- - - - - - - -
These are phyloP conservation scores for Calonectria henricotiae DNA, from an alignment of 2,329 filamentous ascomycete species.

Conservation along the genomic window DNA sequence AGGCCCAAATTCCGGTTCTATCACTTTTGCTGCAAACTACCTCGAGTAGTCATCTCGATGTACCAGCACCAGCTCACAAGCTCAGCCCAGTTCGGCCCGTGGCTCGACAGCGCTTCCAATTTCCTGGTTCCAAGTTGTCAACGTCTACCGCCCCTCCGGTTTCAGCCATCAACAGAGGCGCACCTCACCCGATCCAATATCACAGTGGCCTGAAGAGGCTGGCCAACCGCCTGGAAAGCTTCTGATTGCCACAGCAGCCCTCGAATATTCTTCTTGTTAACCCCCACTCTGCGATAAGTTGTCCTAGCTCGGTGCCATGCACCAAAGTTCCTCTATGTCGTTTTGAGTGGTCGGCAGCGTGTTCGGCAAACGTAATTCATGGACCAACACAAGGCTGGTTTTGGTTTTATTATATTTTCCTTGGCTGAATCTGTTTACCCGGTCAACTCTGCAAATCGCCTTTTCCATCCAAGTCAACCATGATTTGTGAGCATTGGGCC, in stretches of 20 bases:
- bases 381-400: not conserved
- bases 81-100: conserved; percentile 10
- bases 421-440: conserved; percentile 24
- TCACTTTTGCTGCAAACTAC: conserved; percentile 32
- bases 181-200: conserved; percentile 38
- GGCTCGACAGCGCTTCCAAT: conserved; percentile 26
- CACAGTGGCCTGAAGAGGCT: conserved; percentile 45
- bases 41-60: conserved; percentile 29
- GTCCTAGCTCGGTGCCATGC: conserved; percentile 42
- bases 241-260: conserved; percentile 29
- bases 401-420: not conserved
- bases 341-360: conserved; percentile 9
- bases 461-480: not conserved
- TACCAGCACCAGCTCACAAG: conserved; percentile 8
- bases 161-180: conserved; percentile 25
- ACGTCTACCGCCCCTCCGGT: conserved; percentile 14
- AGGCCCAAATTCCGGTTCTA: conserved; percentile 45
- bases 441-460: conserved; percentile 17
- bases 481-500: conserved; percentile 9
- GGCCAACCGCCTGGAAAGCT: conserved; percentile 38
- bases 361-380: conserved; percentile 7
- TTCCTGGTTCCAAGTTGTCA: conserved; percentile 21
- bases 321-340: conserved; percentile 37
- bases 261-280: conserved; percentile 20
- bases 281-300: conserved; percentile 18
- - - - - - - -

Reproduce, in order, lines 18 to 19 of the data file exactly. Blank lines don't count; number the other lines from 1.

- ACGTCTACCGCCCCTCCGGT: conserved; percentile 14
- AGGCCCAAATTCCGGTTCTA: conserved; percentile 45